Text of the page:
Commissioner Bud Selig recently sat down with Bob Costas for an interview that aired on the MLB Network. Among the topics discussed was the possible inclusion of Pete Rose in the baseball Hall of Fame.
The topic of Rose and his possible admittance into the Hall has been one of baseball's most hotly debated issues since his lifetime suspension in 1989 by former commissioner Bart Giamatti.
He voluntarily accepted the ban from Giamatti, but after Giamatti's death, Rose had said that it was planned between the two that Rose would only serve a one-year suspension and then apply for reinstatement.
In the past few years the case for Rose's induction has gained momentum. After finally admitting to gambling in his book, My Prison Without Bars, many spoke up on his behalf, saying it was time for the suspension to be lifted so Rose could take his place among baseball's greatest players.
Hank Aaron, who happens to be a very close friend of commissioner Selig, has been most vocal in his support for Rose. Along with many others, Aaron feels Rose deserves the honor of being able to receive enshrinement in Cooperstown while he's still alive.
The most likely scenario will have Selig allowing Rose to appear on the ballot for the Hall, and it will then fall on the shoulders of the Baseball Writers Association of America to determine whether or not he is worthy of the Hall of Fame.
It can be argued back and forth until the end of time whether or not Rose should be allowed back into the game. We live in a society that is quick to denigrate an individual, but also forgiving enough to build that person back up once they are struck down.
Cheating has always been a part of baseball in one form or another, from gambling to steroids, amphetamines, and even putting a foreign substance on a pitched baseball. For all the wonderful aspects of the game, cheating in any form is simply a part of it, as well.
If Rose is allowed to make his return to baseball to enter the Hall of Fame, baseball needs to take swift action to give the same luxury to former Chicago White Sox outfielder "Shoeless" Joe Jackson.
Most fans know the story of Jackson. He was a member of the 1919 Chicago White Sox team that lost the World Series to an inferior Cincinnati Reds club. It was later discovered that Jackson and seven of his teammates had conspired with gamblers to "throw" the series to the Reds.
Although Jackson did admit to receiving money from gamblers to throw the series, a fire later destroyed all evidence in the case. Jackson and his conspiring teammates were later banned for life by newly appointed commissioner Judge Kenesaw Mountain Landis.
Jackson's career was cut short, and he would never have the ability to enter the not yet formed Hall of Fame.
If not for the lifetime ban, Jackson would likely be discussed as one of the greatest players in the history of the game. He was the premier power hitter in baseball prior to Babe Ruth's explosion. In fact, Ruth said many times he copied the swing of Jackson.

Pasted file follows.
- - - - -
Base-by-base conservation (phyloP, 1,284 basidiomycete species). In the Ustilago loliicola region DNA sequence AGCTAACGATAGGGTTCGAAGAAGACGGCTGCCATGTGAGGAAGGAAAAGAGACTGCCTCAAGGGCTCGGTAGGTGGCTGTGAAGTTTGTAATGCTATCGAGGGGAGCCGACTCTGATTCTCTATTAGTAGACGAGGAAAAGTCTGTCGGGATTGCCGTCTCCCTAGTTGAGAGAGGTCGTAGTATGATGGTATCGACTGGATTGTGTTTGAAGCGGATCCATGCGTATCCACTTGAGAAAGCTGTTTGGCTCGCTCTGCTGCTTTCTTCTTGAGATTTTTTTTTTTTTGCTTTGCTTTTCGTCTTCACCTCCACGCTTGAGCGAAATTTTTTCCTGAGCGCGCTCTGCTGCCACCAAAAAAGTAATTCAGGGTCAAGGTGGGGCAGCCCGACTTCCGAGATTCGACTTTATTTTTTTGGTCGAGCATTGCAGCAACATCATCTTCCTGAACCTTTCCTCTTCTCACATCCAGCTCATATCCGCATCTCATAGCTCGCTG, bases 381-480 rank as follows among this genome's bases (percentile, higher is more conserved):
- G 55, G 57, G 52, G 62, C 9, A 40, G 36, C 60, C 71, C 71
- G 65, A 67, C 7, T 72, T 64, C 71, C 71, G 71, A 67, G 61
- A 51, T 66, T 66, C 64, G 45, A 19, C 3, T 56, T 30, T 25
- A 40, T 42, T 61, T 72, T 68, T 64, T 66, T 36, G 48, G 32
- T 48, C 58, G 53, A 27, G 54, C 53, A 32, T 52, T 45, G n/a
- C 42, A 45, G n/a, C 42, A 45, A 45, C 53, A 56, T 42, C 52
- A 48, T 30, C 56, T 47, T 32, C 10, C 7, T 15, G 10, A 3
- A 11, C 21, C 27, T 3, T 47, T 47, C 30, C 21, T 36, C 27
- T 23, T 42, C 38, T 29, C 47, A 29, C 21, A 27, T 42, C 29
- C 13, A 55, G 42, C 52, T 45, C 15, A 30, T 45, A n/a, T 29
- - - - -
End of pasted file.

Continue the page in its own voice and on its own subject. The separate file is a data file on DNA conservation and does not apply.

Jackson played in the dead ball era, when power numbers were based off doubles and triples, not home runs. At the time of the suspension, the game was just entering a new era. In 1920, his final season, he hit .382 with 42 doubles, 20 triples, 12 home runs, and 121 RBI.
For his career, Jackson finished with a .356 lifetime batting average, trailing only Ty Cobb and Rogers Hornsby. He finished with 200 hits in a season four times, while finishing his career with an on-base percentage of .423. He tallied 1,772 hits over his 13-year career.
Jackson was only 31 at the time of the ban, so there's no telling what kind of numbers he could have accumulated for his career, especially with the offensive explosion in the game.
3,000 hits would appear to have been an attainable goal for Jackson. Only three men that finished with at least 3,000 hits aren't in the Hall of Fame: Rose, Craig Biggio, and Rafael Palmeiro. Biggio and Palmeiro have not yet fulfilled the waiting period after their careers to be eligible for induction.
There are still millions of fans that feel Rose should never be reinstated to the game. Going by the letter of the law, he shouldn't be. It is a very delicate situation in which a good case can be made for both sides of the opinion.
However, baseball has proven to be very accepting of those that have done wrong, and it's easy to envision Rose receiving his day in the sun to join the Hall of Fame. If Rose does enter the Hall, Joe Jackson deserves the same opportunity and treatment, as well.
Rose may still have the chance to enjoy the honor; Jackson never will. Baseball, for all that is good and bad with it, is about making it home. Even 58 years after his death, Shoeless Joe must be allowed to enter his rightful home: the Baseball Hall of Fame.
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